Must your business be in the big city if you want to rank there? Maybe not. It depends on several factors, chief of which is how much competition you’ve got.
I have no idea how practical it is for you to move your operations, but that’s not the point. We’re simply talking about whether a big-city address is a ranking advantage in the big city. It is, especially since Google’s Pigeon update.
Don’t forget that in some ways the bar is lower. Even if you only rank well in Google Places in a ZIP code or two, you might reach all the customers you need.
Suggestion 6. Pick a location near the center of town, or near to your competitors. Google may consider the “centroid” to be some place downtown, or somewhere in the main cluster of where most businesses like yours are located (Mike Blumenthal has suggested the latter).
Suggestion 7. Try not to pick a location on or very near a town line. That can confuse data-aggregators, like InfoGroup and Acxiom, which might sometimes list your business as being in City A and other times in City B. These sites feed your business info to all kinds of local directories – citation sources. You don’t want some of your citations to list you in the wrong city.
Suggestion 8. Pick an address near a popular local landmark or destination, so you can rank for “keyword near place,” “keyword near me,” or “keyword nearby” when visitors search that way – most likely on their phones. This seems especially important post-Pigeon.
Suggestion 9. Get an office that looks good enough that you wouldn’t be embarrassed to get a Google Business View photo shoot.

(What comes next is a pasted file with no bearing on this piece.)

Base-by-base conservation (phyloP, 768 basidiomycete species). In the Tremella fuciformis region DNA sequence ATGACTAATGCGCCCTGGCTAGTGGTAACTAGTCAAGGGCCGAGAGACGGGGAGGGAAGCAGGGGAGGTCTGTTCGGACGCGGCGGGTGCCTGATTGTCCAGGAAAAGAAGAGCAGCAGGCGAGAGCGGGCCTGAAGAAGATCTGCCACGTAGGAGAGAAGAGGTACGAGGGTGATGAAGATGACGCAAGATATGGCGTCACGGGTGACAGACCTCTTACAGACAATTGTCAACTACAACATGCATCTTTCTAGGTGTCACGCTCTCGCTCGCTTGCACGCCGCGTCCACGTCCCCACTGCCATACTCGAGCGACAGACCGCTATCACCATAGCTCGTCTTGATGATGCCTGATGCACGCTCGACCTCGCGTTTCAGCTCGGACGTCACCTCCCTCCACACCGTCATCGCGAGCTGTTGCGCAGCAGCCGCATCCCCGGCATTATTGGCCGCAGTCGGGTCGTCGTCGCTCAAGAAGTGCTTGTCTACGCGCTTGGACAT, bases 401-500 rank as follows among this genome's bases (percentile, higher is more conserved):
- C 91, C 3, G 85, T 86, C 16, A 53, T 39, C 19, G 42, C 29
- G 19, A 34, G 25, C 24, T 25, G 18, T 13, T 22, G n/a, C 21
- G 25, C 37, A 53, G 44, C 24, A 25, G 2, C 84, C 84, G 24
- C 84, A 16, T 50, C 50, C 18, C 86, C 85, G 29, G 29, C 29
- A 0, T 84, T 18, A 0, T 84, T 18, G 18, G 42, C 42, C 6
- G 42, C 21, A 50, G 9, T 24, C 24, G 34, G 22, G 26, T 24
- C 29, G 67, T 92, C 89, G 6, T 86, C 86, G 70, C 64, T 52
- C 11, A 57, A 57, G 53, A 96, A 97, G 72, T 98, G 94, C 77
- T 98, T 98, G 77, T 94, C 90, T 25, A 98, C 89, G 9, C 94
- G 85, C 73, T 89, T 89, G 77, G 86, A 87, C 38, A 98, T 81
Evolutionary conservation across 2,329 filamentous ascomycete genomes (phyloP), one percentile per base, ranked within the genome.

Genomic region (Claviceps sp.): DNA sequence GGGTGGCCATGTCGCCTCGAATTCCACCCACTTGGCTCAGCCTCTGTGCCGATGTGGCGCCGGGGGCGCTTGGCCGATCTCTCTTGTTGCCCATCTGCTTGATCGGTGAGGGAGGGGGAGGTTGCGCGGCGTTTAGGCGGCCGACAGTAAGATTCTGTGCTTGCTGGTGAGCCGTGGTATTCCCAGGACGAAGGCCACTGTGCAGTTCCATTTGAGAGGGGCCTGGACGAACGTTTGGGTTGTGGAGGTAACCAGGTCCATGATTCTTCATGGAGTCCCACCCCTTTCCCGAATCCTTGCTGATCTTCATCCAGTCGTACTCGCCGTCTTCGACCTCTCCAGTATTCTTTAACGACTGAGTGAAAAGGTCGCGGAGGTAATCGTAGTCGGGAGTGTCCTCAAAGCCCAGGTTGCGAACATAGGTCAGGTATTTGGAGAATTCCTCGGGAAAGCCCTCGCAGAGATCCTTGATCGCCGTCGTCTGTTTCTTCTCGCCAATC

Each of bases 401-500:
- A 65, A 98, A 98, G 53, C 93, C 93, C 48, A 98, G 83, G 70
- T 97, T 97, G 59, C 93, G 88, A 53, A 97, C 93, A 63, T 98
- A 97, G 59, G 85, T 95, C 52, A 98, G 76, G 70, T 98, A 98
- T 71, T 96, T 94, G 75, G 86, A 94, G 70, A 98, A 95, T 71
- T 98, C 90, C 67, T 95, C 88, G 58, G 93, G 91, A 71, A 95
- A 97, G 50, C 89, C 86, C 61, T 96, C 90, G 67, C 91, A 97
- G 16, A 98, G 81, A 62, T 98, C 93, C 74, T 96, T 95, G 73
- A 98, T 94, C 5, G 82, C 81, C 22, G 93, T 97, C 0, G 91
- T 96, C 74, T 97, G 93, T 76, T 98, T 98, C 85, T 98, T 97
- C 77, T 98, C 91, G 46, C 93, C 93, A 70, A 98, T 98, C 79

No, your place of business or your photo shoot don’t need to be as cool as this.
(Hat tip to this post.)
Suggestion 10. Research the phone number you’re considering, to make sure that the previous owner didn’t own a business with tons of citations that use that number.
Also, don’t get 867-5309.
Suggestion 11. Make sure the phone number you use isn’t a number you might want to retire later – like an 800 number or your cell number.
It may seem odd to consider local SEO when making the most basic business decisions. On the other hand, all the ideas I suggested also make sense from an offline, old-school-marketing standpoint.
Your local rankings and business will only really grow from hard work. But you can give yourself some advantages from the get-go.
Are you considering any of those ideas? Can you think of other ways to breed a local-SEO-friendly business? Leave a comment!
bill bean says
One word of caution about the use of the keyword in your business name. Be sure it’s not overly generic.
In doing some research for a client I discovered one of their competitor had too generic of a name. They used “state+keyword+keyword.” Good news = they tend to be #1 for that query. Bad news = for any searches on their brand all the competitors also show up.
Awesome point, Bill. Very true. Thanks.
How funny Bill – I’ve seen cases where the very generic search term plus geo as the business name – Google decides it’s a branded search and locks out the competition completely.
Joshua Rodriguez says
Awesome tips. I completely agree that if new businesses have the opportunity to get an address near the epicenter of town, they’ll have the advantage in local search. I’m not a big fan of the concept, but I’ve done case studies that proved it. Great post! Thanks!